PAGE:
Law Journal Bans Questioning of Systemic Racism as a Concept

Law Journal Bans Questioning of Systemic Racism as a Concept

( – It’s common for scholarly journals to solicit tributes or memorials about a scholar’s work, even if one offers a critique of the scholar’s thinking. Recently, Emory Law Journal asked University of San Diego law school professor Lawrence Alexander to write a tribute to Emory Law School professor Michael Perry; the two are long-time professional friends. In it, Lawrence argued that Perry’s work on disparate racial impact and equal protection in his early days of scholarly work led to today’s political discourse regarding systemic racism.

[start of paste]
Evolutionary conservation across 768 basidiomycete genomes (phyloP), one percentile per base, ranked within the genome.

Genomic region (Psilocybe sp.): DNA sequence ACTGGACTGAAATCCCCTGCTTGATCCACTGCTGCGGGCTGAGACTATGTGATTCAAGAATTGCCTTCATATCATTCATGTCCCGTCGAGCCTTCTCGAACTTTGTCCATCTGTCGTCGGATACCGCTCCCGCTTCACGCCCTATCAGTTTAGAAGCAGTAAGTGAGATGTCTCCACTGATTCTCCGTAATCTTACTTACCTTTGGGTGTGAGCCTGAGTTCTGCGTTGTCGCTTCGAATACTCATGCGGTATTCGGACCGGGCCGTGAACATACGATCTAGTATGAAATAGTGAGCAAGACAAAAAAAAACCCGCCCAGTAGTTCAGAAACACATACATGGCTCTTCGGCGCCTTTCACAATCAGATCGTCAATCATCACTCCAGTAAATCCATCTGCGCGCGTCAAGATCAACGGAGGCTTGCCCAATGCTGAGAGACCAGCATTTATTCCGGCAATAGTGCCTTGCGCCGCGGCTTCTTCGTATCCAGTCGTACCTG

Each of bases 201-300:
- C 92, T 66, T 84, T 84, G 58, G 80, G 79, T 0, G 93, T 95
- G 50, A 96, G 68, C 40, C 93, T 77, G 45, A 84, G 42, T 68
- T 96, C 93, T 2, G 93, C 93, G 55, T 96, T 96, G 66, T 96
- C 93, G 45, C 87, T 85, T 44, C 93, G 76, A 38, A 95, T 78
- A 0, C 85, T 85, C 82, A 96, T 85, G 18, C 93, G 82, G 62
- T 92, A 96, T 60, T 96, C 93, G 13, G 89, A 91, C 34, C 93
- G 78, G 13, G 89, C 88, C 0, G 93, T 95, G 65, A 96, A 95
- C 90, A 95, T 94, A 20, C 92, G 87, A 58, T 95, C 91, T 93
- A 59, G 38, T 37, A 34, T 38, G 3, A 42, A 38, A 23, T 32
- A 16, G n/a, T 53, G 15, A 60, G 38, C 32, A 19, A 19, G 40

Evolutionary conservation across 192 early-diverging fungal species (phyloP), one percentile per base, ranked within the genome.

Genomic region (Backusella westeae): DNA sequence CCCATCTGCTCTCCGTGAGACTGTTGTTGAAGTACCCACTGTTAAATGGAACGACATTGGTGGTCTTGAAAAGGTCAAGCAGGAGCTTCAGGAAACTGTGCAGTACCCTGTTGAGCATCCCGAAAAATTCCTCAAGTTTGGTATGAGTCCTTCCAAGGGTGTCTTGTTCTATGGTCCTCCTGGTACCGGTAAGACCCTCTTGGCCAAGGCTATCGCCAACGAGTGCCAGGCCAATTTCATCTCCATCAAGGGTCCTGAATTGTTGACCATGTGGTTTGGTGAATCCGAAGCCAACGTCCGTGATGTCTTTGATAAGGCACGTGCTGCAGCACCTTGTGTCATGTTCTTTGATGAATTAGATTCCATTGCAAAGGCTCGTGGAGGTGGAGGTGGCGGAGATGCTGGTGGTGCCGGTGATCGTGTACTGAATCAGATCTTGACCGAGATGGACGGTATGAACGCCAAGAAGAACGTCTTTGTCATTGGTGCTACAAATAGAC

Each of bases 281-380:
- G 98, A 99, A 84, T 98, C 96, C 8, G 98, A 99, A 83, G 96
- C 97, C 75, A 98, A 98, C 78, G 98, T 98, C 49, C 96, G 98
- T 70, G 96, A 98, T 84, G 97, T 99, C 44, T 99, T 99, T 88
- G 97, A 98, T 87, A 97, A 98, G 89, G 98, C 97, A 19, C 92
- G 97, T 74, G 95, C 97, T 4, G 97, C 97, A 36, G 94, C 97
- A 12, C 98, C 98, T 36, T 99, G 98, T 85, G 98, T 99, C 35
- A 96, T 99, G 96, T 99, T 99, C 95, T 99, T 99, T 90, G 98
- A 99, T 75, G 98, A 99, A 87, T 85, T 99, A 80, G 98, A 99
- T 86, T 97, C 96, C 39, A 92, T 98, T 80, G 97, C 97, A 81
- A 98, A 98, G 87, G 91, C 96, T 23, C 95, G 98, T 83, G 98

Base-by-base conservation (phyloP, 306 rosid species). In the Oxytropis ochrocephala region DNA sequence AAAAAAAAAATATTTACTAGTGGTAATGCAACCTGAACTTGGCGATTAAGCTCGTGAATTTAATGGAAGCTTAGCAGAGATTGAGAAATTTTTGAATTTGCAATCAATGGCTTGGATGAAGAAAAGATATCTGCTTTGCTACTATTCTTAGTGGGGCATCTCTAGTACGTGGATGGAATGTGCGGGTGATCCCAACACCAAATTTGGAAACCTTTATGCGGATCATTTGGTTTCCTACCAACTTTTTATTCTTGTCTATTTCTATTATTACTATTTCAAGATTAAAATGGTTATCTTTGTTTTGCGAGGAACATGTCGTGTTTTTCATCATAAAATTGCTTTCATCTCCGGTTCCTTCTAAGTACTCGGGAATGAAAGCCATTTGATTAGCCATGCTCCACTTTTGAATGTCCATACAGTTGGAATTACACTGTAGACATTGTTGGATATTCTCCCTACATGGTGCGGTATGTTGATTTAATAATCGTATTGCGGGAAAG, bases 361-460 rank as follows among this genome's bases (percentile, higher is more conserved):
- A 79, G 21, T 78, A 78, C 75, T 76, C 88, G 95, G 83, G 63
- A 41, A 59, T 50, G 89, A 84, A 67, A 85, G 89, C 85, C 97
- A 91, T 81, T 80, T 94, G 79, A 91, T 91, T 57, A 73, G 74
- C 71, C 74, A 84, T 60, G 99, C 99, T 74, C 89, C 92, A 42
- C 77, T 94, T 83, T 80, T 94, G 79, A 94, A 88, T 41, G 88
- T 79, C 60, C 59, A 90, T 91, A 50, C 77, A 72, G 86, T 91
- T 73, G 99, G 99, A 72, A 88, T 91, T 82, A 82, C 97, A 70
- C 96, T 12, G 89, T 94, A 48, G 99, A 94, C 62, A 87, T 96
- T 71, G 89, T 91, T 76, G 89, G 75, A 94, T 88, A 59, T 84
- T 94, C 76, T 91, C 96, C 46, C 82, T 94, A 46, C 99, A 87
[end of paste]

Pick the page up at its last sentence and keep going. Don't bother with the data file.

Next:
Writing from a conservative perspective, Lawrence rejected Perry’s philosophy of systemic racism; the editor of Emory Law Journal censored his work. Editor-in-Chief Danielle Kerker Goldstein said Lawrence’s words were hurtful, insensitive, and unnecessarily divisive.

So, what did Lawrence write that was so inappropriate? Goldstein disapproved of the words “black” or “the blacks” to discuss African Americans, discussions on criminality and heredity and Lawrence’s suggestion that racism isn’t an issue today as was many years ago.

Lawrence refused to make the requested changes. He stated that while the editor doesn’t have to agree with his assessment, he stands behind what he wrote. As a result of the censorship, two fellow contributors threatened to withdraw their submissions unless the journal allowed them each to write a blurb at the beginning of their essay protesting the censorship of Lawrence’s writing.

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